More on Bork

In a recent post, I made the case that Romney’s choice of Robert Bork as his legal/courts advisor should disqualify him from the Presidency.

I subsequently ran across a more in-depth discussion of Bork, borrowing liberally from his own writings.

This extended essay is well worth reading in its entirety, but let me whet your appetite with my “favorite” Bork quote: “No activity that society thinks immoral is victimless. Knowledge that an activity is taking place is a harm to those who find it profoundly immoral.”

The U.S. Constitution was based upon the Enlightenment belief in personal autonomy; the libertarian principle that humans have the right to pursue their own ends–the right to “do their own thing”–so long as they respect the equal right of others and do not cause harm to the person or property of a non-consenting other.

This is sometimes called “the harm principle,” and it limits the zone of freedom individuals enjoy. If something I am doing harms you, the government is justified in intervening. So, for example, free people can choose to smoke, even though it may be bad for them, but when substantial scientific evidence confirms the harm done to others by passive smoke, government can constitutionally prohibit smoking in public places. People of good will can and do debate whether a particular activity is harmful, of course, but in our system, if your personal behaviors don’t affect anyone else, the government is supposed to butt out.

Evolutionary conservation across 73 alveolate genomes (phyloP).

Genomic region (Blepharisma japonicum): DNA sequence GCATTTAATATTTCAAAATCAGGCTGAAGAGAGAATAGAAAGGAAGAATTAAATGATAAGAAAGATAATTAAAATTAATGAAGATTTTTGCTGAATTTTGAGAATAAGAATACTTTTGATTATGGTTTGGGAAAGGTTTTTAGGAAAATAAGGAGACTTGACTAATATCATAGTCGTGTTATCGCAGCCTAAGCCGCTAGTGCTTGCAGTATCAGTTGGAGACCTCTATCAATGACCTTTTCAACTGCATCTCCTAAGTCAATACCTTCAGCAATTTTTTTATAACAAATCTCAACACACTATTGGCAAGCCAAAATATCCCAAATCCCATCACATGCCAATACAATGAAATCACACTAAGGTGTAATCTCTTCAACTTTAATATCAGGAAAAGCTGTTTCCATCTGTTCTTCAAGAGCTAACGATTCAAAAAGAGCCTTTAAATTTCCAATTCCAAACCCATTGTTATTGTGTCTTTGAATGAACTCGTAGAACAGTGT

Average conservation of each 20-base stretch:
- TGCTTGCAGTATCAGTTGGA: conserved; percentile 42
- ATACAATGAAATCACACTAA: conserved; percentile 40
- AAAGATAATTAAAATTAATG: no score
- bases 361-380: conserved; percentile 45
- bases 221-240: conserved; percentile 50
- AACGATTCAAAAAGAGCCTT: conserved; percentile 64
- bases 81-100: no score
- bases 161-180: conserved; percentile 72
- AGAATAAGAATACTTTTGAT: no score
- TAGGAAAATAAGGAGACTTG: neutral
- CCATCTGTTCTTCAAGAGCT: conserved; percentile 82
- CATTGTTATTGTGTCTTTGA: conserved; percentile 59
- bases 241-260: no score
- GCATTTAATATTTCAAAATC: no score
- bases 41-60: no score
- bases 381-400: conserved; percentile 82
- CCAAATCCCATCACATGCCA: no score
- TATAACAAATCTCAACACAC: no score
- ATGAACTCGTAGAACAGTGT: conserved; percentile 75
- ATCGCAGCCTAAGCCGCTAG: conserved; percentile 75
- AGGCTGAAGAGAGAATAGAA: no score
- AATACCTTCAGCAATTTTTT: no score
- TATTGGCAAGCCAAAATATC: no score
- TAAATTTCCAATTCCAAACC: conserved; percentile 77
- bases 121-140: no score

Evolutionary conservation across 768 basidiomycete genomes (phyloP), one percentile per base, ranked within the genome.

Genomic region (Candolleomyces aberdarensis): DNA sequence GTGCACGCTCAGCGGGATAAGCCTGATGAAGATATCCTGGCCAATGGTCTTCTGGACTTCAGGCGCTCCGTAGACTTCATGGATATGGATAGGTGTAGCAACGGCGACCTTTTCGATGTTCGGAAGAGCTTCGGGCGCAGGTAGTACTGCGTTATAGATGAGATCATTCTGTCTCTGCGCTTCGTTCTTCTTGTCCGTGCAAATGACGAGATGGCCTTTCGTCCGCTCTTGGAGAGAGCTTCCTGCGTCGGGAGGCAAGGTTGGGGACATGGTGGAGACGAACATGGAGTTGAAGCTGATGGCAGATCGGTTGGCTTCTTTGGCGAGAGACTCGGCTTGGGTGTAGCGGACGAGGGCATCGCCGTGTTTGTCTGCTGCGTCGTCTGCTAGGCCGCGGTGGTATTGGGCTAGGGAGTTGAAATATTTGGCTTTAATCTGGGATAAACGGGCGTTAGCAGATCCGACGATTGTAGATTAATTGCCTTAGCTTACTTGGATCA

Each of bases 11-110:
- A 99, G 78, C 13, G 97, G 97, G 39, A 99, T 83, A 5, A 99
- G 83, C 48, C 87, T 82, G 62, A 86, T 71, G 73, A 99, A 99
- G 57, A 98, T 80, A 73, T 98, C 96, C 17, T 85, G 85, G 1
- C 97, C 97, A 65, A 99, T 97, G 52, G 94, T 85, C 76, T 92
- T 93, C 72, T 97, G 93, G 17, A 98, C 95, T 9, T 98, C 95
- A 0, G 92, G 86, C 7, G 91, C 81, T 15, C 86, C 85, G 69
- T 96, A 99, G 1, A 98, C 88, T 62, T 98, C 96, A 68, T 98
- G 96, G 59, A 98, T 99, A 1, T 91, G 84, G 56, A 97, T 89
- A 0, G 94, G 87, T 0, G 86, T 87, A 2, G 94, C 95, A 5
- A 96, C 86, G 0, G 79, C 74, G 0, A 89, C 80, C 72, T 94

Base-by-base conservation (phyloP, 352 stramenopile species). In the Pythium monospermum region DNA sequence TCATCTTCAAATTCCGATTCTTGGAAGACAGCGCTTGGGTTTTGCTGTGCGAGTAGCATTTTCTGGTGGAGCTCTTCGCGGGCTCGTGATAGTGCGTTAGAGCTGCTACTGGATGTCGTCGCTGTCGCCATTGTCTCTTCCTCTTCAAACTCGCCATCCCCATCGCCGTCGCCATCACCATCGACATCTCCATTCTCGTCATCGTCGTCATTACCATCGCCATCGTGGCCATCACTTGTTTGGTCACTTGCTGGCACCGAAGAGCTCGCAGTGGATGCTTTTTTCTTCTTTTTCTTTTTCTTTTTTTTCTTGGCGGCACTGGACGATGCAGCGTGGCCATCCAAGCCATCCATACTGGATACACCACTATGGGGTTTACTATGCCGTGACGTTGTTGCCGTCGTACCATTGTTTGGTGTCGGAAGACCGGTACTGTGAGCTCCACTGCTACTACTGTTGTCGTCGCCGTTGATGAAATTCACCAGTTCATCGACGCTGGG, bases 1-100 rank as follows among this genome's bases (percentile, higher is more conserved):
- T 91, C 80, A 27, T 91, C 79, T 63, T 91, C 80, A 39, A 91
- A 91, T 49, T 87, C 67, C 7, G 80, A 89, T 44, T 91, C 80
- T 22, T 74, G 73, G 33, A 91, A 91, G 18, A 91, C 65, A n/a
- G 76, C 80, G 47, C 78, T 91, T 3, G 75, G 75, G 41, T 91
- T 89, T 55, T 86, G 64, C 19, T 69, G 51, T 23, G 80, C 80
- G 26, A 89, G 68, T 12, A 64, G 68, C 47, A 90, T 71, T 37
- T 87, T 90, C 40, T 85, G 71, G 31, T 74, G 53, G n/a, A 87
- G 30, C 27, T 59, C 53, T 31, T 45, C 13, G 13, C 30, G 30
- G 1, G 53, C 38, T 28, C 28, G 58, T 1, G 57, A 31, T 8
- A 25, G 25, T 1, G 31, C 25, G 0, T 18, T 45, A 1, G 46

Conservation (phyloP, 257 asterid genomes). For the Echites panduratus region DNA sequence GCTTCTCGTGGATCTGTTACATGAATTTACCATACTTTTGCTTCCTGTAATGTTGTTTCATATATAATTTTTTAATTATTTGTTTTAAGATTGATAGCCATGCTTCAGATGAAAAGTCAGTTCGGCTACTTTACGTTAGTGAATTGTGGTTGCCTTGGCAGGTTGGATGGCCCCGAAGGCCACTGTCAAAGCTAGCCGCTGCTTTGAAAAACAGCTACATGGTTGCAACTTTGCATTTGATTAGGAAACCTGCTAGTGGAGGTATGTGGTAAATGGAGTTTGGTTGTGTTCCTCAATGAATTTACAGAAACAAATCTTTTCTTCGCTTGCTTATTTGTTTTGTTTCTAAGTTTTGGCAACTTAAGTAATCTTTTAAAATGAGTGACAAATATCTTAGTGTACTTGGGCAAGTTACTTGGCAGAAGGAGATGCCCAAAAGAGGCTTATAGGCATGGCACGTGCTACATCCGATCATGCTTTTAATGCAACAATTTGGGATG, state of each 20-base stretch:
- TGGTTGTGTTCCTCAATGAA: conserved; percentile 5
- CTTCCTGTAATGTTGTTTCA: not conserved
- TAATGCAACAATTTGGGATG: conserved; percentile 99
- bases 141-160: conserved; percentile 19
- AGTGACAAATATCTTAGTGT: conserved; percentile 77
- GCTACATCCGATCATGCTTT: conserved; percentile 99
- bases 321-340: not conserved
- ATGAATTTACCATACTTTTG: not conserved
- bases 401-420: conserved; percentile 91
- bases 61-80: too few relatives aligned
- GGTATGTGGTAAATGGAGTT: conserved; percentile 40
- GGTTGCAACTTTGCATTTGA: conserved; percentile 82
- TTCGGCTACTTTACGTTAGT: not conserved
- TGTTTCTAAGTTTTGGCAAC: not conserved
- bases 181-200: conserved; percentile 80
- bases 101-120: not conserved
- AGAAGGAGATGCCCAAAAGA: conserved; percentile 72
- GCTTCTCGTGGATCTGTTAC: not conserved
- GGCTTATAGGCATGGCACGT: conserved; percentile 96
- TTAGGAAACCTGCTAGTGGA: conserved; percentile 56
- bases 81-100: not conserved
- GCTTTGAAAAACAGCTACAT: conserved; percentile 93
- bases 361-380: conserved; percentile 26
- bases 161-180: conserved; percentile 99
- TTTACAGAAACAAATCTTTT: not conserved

In Bork’s world, however, simple awareness that someone is doing something of which you disapprove constitutes a harm.

In Bork’s world, if “society” believes that a behavior–contraceptive use, sex between unmarried adults,  homosexual sex, masturbation, smoking, whatever–is immoral, that disapproval constitutes a harm sufficient to justify outlawing that activity.

Freedom, in Bork’s cramped vision of that word, is freedom to do the “right” thing–as defined by Robert Bork and his ilk. It is hard to imagine a more unAmerican understanding of our legal system.

Bork actually makes Jay Sekelow–Pat Robertson’s lawyer, and the other Romney legal advisor–look moderate.